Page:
Barbie for grown men

by Gautam Raja

I get guns. I really do. I don’t own any, and don’t plan to, but I find them fascinating as objects. Growing up, my brother and I had a .22 air rifle, and it was one of our favourite possessions. Once in a while I handle a friend’s handgun or go clay shooting, and I love the heft, the oily clicks, and, finally, the challenge of trying to hit what you shoot at.

But I’ve been having trouble understanding the AR-15 semi-automatic rifle. Supporters of this gun don’t like the common term for it because a true “assault rifle” can be switched to automatic fire (such as the M16, which is the military version of the AR-15). The claim is that an AR-15 in civilian hands is a “modern sporting rifle” and suited to hunting and home defence. In America, in civilian hands, the AR-15 has become the mass-murderer’s weapon of choice. Newtown, Aurora, Las Vegas, San Bernadino, Sutherland Springs, and now Parkland.

Because it’s out of patent, many manufacturers make guns based on the AR-15 platform. Some you have heard of: Colt or Remington. Others perhaps not: Black Rain Ordnance, whose logo is the biohazard symbol, and tagline is “Let It Rain”. Or Daniel Defense, that has a video on its website with the tagline “Manufacturing Freedom”.

As of writing, these guns can be legally modified to fire at up to 800 rounds a minute. When their high velocity rounds hit living flesh, they carry so much force they cause something called cavitation, which results in massive injuries—far worse than the size of the bullet would suggest. An AR-15 bullet does not need to hit a vital organ or an artery to cause death.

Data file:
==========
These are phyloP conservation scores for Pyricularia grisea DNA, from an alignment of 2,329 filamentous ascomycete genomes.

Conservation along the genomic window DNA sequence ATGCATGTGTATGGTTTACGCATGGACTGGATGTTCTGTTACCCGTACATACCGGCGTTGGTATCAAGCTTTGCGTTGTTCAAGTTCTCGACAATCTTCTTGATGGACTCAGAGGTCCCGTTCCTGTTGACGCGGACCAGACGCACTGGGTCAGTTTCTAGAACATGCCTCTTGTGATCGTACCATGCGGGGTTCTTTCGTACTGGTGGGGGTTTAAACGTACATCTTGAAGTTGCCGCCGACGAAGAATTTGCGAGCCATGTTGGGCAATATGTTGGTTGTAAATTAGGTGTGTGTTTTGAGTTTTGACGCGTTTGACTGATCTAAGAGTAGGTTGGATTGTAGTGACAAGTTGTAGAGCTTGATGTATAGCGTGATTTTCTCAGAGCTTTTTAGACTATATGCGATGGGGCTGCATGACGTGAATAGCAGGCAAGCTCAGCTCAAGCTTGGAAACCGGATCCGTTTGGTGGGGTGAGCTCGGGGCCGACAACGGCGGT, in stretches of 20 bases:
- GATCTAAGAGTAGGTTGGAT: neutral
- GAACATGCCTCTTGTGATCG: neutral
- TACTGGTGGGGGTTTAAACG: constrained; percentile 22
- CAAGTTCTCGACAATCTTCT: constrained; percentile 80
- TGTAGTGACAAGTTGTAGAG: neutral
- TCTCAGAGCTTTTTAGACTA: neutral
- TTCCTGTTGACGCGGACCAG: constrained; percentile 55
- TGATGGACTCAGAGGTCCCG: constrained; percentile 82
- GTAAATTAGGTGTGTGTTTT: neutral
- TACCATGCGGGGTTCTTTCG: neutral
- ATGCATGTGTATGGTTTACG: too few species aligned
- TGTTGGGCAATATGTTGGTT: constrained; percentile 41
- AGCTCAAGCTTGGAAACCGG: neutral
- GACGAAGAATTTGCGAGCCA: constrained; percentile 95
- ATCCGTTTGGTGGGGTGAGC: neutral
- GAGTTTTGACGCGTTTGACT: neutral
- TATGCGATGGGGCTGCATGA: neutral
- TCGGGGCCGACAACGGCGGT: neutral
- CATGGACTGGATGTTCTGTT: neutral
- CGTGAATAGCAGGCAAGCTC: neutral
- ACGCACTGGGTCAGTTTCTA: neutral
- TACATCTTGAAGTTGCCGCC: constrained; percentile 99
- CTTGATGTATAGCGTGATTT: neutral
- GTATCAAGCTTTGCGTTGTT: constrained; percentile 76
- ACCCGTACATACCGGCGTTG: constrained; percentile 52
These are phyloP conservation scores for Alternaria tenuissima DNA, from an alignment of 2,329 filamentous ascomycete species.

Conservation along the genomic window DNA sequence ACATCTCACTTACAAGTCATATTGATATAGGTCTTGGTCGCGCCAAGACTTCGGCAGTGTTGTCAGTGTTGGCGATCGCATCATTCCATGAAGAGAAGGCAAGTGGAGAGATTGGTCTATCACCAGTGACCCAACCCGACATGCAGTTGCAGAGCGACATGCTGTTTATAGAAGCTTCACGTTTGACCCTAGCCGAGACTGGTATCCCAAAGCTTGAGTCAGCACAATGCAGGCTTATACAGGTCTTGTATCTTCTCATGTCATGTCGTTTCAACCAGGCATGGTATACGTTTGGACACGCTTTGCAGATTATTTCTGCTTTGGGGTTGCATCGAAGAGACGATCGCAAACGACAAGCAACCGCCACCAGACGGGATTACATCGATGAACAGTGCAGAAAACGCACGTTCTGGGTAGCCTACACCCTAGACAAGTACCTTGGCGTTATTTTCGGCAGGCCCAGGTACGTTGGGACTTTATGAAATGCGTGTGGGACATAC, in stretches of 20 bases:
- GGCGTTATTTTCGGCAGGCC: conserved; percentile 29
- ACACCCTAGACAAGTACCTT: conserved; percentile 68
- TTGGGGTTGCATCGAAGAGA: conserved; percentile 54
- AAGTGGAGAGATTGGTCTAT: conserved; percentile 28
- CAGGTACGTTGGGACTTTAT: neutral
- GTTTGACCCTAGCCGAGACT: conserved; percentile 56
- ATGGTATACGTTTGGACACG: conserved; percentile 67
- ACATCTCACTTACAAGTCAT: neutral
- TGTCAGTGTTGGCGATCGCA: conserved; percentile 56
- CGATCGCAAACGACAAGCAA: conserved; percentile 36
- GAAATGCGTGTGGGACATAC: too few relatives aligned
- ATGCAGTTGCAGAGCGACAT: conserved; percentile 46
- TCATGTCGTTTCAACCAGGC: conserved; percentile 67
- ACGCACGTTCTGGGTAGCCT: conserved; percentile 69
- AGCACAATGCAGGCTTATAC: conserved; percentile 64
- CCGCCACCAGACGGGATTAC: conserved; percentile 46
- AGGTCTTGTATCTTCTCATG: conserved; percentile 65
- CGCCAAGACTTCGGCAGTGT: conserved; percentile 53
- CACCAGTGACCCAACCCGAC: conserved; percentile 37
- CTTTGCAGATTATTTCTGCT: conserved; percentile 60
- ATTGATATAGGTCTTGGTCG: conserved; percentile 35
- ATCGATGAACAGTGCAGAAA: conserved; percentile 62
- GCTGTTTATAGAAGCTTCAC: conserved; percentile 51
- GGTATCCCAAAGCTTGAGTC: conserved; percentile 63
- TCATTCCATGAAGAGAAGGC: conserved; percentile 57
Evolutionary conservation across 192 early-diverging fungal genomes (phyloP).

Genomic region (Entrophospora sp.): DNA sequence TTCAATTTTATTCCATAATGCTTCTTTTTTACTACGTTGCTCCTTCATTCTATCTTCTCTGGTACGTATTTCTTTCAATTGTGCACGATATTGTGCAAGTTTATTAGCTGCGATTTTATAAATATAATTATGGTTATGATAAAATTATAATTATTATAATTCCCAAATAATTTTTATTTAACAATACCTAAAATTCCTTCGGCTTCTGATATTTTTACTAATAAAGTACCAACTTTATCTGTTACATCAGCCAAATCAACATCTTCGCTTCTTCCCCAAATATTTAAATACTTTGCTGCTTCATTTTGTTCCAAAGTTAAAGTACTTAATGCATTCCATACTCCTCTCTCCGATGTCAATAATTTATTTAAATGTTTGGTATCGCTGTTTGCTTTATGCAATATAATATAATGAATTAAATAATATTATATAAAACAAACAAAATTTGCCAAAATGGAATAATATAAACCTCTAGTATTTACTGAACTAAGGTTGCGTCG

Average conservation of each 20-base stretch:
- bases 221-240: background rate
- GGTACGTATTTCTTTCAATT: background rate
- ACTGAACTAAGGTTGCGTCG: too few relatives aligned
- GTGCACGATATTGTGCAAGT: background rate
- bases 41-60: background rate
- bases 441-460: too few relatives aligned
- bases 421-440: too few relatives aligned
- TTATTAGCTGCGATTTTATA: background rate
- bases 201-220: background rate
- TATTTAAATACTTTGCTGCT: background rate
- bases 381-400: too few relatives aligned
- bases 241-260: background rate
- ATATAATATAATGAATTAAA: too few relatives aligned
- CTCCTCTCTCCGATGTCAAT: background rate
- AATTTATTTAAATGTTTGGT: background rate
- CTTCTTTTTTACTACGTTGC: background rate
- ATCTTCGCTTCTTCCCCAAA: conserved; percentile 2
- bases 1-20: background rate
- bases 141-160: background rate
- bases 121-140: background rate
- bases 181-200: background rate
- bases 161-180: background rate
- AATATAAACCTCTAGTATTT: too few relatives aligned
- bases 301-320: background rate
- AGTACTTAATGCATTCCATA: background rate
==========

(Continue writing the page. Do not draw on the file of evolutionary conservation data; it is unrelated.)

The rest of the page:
So far, I’ve had trouble grasping two notions. One, why is a gun like this available to just about anybody above 18 in America? And two, why is it so beloved? I don’t know if I’ll ever have an answer to the first question, but as soon as I read that the AR-15 is a modular platform, I had an answer to the second.

There’s powerful appeal to customisable platforms of any kind. Hobbies are simply continuously delayed gratification, and we like to think that when we pick and choose, there’s no other bicycle or car or audio system or outfit or living room or travel itinerary or, indeed, rifle, out there quite like ours. If we put enough time and effort into curation and assembly, it’s almost as if we have lit the fires and wielded the tools ourselves—that we have manufactured.

Many of the AR-15 websites I visited sell gun parts, and it seems that every bit of this rifle can be swapped to either vary its applications or fit, or indulge your aesthetic preferences, from camouflage to Star Wars. Simply the options to add a flashlight could keep you deep in Google for hours, and I have to admit, some of those tricked-out guns look very good indeed.

And so, another name for the AR-15 is “Lego for grown-ups”, and even “Barbie for men”. The tragic irony then is that this gun is a toy. Neither hunting nor target practice require you to shoot 100 bullets in under 8 seconds. Home defence is better served by a hand gun, especially considering that a bullet from an AR-15 will easily go through a couple of houses in a row.

And so, if you wonder why children are being murdered in their classrooms in a developed country that is not at war, one reason is that a bunch of grown men don’t want their game of Soldier-Soldier to end.

First published in Gulf News, February 27, 2018